Night of Necklaces, Day of Ferries

I felt like such a jet-setter, getting on a plane yesterday morning for a single night in Sydney for the Aurealis Awards. I arrived in the early afternoon and met up with Tehani, Helen and baby Max at the airport so we could taxi in to the hotel together. It felt so decadent to hang out and chat with friends I normally don’t get to see more than once every few years – twice within a month!

We went down to the hotel restaurant for a (very) early dinner, correctly guessing it would be our last chance to eat for the night. Some familiar faces were already down there, with the same idea, and we added a table on the end of theirs – and as more and more people arrived, kept doing so, until we had at least 20 people there, and the table had turned into a long L-shape!

Then of course we all had to disappear to frock up, as the new arrivals were looking increasingly glamorous.

The Aurealis Awards were held at the Independent Theatre, a lovely venue only a few minute’s stagger (a bit longer in high heels, but I was wearing flats, hehehe) from the hotel. We met and mingled at the cocktail party (sponsored by HarperCollins), many of us marvelling at how utterly weird it was to be together again so soon after Swancon – when we’re used to an 18 month separation! Of course there were people there who hadn’t been at Swancon, too, so it was a general crowd of happy reunions, gossip and hugging. With champagne. I had lots of lovely conversations with lots of adorable people, though the highlight for me was getting to meet IN PERSON the amazing Nicola, who has edited all three of the Creature Court books with me, one way or another. To get to talk to her in person about the choices we made and how much we love each other’s work was very, very cool.

And oh, the fashions! We are a gorgeously dressed bunch. Tehani referred to it as the ‘night of necklaces,’ and there was certainly some spectacular jewellery on display. Kirstyn wins the prize, of course, for her bird skull necklace that made people go ooh, and then, erkhhhh when they looked more closely…

The theatre itself was the perfect size for an event like this – grand but cozy at the same time, if that makes sense? Tehani and I decided to start a trend by sitting in the front row, since we knew I had to go on stage at some point to present (and we knew Helen would be going up too, but more on that later!). Spec Faction deserve a huge amount of kudos for the event – it ran smoothly, with any dramas rendered pretty much invisible to the rest of us. Cat had put together a hilarious and touching montage of Aurealis Awards photographs (the overall theme was people we knew looking overheated, a bit drunk and terribly happy) which broke the ice marvellously, and there was a really good vibe in the theatre, all that community spirit stuff.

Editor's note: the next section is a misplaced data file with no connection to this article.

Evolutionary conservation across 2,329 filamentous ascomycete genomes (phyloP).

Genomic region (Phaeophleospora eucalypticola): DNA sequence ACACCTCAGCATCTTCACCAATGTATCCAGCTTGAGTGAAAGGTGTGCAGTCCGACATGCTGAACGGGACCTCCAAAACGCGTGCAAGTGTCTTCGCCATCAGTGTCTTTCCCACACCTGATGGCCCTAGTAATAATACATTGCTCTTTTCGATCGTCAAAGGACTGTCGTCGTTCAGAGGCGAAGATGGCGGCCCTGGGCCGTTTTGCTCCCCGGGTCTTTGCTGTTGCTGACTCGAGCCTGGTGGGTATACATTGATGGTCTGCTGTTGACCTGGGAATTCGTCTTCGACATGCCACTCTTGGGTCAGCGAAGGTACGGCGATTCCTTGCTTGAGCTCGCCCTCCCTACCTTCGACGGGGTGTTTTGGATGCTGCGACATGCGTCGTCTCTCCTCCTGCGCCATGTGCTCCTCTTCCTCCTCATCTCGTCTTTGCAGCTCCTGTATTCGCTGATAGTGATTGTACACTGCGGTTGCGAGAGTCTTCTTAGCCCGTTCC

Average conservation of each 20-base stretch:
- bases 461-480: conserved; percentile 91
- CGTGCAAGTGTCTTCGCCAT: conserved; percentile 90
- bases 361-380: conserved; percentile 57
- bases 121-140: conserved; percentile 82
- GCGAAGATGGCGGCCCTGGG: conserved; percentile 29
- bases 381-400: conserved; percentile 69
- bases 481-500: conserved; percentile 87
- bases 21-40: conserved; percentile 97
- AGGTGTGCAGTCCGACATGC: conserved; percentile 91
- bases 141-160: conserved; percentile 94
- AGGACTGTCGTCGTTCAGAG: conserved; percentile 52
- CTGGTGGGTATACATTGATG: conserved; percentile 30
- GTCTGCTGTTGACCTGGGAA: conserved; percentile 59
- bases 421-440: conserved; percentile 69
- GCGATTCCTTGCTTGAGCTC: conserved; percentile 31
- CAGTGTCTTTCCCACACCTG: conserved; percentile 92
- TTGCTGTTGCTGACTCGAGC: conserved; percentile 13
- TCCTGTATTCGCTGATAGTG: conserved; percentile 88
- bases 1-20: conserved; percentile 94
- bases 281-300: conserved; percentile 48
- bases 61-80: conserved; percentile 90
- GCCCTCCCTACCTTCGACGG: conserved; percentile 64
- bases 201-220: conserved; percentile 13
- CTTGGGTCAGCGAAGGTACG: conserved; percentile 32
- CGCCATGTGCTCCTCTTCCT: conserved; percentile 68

Continue reading →

New Links For Old

Way behind on linking to the cool stuff that has come my way over the last week or two.

For a start, we have a new podcast! The Galactic Suburbia crew have launched a sister podcast, Galactic Chat, which will feature author interviews. You can head over there straight away to hear me interviewing powerhouse Australian SF writer Marianne de Pierres about her new gothy YA novel Burn Bright (as advertised on the Dolly Magazine website! Yes really!). I’ve known Marianne a long time now, and she was a great first interview subject.

A future episode we’ve already recorded has Alisa interviewing me (it’s not ego, honestly, she just wanted to practice on someone who wouldn’t be mean to her!) and we’re planning to get lots recorded at Swancon.

Speaking of interviewing me, Rowena Cory Daniells did so as part of her ‘yes, women in fantasy, we have them, they are right here, THEY OUTNUMBER YOU, DUDES’ series of blog posts. It’s a great, in depth interview and as good a way as any for me to launch my ‘ooh it’s time to start promoting my work again what with those books about to hit the shops’ season.

In reading the internet news, I recently enjoyed reading John Richards’ account of how he quite legitimately visited the now former Channel Nine centre in order to unscrew video machines and take stuff away, it being the end of an era.

Kelley Eskridge is interviewed about her recently rereleased classic SF novel Solitaire, putting that book straight to the top of my To Buy list. What a fascinating writer! I have been reading her partner Nicola Griffith’s blog for a while, but knew little about Kelley. Apparently, she’s awesome.

I also found this post on the changing face of the publishing industry by Kristine Kathryn Rusch really interesting. Not sure I agree with all of it, but it’s certainly worth the time to read it through as you drink your morning cup of coffee. I do think she has a very good point in her description of how powerless writers have been in the old publishing-distribution model. And I say this as someone waiting with bated breath for the royalty statement due this month which should give me a vague idea how my book sold between July and December last year…